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Show me the salary: Why youngsters are posting their salaries online


Youngsters are publicly disclosing their salary online, breaking a long-standing taboo. In the process, they are also upsetting employers who don’t really like to make it public. It all started with a TikToker called Hannah Williams, who asks one question to everyone she meets on the street: “How much do you make?”

Williams apparently started making the videos after realising she was being underpaid during her own career, the BBC reported. She then started talking about her professional development on TikTok, where she said that her followers appreciated her candour regarding the pay.

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Many companies believe that applicants who change jobs in order to earn a better salary are shortsighted even though job changes can occasionally be motivated by a desire to improve income. There are also debates about whether HR managers in India should ask a candidate to disclose their previous salary and offer a pay package complementing the same.

Germany prohibits employers from asking about a candidate’s prior paychecks. In certain US states, it is against the law for employers to inquire about applicants’ prior salary unless those salaries are freely disclosed. 

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The purpose of the change is to eliminate pay disparities based on gender and between employees doing the same job duties. On September 27, California became the most recent US state to make it mandatory for all businesses with more than 15 employees to advertise the salary ranges for available positions.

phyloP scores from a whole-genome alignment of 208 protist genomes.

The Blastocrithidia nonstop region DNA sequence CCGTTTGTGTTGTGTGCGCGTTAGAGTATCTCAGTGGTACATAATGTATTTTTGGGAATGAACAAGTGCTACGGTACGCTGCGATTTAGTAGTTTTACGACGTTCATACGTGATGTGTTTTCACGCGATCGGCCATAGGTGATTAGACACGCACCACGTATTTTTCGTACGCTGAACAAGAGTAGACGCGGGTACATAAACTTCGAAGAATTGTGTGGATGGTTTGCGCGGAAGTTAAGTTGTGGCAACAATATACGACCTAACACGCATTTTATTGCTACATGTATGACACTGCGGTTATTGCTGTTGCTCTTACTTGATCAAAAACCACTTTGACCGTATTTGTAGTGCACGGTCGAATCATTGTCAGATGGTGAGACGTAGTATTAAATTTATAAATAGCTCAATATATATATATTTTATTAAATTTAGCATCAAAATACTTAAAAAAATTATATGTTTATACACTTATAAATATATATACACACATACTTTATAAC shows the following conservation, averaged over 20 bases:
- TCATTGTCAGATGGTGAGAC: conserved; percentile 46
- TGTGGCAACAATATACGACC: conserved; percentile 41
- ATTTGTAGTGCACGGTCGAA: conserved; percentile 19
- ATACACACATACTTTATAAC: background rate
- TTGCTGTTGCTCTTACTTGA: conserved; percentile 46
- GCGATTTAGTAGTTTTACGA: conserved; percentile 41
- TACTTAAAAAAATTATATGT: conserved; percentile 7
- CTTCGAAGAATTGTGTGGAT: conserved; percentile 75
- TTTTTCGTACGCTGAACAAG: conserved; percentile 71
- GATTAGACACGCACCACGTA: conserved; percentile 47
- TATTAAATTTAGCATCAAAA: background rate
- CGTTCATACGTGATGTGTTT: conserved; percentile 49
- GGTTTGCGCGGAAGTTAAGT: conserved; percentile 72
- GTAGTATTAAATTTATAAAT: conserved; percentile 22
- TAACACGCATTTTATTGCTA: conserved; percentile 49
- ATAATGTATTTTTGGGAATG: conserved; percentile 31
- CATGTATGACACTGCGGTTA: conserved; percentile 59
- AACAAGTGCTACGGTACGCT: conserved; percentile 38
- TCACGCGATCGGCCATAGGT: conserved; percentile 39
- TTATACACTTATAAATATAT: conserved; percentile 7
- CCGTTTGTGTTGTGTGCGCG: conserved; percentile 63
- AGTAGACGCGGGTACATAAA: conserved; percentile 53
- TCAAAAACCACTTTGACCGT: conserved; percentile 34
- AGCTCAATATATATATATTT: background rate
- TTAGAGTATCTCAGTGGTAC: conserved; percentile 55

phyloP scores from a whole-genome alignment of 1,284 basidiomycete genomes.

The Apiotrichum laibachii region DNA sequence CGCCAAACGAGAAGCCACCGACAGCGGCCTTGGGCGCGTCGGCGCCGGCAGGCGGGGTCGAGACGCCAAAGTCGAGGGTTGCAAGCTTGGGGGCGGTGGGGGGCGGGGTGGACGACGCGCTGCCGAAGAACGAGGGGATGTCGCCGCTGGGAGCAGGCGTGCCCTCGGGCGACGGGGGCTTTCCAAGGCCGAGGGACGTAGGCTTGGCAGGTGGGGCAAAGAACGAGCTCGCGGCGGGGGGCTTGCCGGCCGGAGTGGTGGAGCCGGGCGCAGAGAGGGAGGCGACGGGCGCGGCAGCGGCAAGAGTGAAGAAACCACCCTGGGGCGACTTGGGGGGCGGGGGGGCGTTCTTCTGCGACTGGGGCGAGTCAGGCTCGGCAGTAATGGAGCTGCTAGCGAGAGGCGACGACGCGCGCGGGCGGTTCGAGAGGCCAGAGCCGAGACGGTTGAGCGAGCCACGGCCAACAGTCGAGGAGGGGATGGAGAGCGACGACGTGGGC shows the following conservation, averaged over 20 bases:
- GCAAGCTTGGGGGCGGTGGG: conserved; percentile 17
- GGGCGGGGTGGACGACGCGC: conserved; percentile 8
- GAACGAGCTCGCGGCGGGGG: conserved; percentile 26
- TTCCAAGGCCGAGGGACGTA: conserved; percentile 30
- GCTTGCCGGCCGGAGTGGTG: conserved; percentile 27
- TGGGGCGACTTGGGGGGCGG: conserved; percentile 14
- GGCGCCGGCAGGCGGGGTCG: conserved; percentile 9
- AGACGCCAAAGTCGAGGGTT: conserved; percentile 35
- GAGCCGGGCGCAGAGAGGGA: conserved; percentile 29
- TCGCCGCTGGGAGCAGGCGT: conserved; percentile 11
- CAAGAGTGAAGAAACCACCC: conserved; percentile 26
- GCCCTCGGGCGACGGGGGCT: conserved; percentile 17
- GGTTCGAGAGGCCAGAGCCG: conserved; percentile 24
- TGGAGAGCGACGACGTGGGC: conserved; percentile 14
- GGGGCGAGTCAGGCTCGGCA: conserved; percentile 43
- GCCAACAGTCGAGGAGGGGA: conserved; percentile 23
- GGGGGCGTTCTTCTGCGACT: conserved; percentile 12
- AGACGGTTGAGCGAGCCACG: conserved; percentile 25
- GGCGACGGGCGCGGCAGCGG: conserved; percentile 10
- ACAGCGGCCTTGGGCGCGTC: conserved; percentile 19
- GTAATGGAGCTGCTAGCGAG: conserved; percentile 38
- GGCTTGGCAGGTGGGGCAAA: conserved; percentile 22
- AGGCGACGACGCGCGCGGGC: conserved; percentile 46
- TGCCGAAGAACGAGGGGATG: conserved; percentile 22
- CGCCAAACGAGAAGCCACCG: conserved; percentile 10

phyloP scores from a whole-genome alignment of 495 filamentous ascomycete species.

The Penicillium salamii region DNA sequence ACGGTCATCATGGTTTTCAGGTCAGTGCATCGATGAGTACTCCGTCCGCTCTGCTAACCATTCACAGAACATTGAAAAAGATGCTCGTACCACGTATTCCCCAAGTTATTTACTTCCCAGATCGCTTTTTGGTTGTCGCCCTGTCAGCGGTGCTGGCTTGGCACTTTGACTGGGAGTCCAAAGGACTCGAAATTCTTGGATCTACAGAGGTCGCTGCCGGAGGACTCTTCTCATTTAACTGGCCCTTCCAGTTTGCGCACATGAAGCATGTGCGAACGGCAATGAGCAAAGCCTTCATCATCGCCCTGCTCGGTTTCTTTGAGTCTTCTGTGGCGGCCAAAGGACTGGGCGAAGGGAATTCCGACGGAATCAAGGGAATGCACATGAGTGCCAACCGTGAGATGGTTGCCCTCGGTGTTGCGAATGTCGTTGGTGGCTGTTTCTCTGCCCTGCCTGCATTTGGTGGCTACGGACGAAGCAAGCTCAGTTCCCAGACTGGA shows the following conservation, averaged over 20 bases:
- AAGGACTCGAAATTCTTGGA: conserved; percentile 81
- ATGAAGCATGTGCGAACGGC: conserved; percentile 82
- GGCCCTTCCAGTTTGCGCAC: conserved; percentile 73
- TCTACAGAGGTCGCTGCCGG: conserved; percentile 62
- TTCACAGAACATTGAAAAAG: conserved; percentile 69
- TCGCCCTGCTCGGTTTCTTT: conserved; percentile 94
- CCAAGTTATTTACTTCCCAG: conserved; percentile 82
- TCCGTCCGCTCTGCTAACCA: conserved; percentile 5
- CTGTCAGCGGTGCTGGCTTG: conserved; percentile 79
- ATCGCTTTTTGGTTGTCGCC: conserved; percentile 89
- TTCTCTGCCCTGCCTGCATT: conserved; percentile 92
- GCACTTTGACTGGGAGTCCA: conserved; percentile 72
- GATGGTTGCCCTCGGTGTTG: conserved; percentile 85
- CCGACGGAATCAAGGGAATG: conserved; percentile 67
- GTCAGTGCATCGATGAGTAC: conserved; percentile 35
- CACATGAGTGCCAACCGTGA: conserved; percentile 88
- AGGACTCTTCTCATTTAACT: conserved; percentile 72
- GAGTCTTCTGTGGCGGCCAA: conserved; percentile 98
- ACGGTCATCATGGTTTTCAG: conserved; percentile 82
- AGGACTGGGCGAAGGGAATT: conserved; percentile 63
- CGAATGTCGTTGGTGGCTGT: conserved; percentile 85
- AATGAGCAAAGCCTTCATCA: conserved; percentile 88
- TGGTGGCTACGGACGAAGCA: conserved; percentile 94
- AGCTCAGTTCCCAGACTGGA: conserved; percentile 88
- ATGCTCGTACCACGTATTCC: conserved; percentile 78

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Meanwhile, these are not the queries being raised only by Williams. Viral tweets, memes and TikTok accounts are being used by younger generations to advocate for pay transparency by publicly disclosing one’s income with others.

Is it legal to disclose salary in India?

In India, however, there is hardly any job offer that does not involve the HR manager not asking for the previous salary. As a result, employees get paid in accordance with their previous salary while a pay discrepancy across similar positions is highly frequent. Many large companies in India discourage employees from discussing salaries with one another. Companies’ non-disclosure policies prohibit such practices.

Will disclosing salary help?

According to LinkedIn Market Research, over 80% of Gen Z believe that income sharing will increase wage equality. With 75% of them agreeing, millennials are not far behind. That sentiment gets weaker with each older age; only 28% of Baby Boomers and 47% of Gen X agree.

Gender pay gap in India

According to the World Economic Forum’s (WEF) Global Gender Gap Report 2022, India ranks at 135 out of 146 countries. Iceland has been the topper in the category for every year in the present decade. In 2021, India ranked 140 on the gender gap index.

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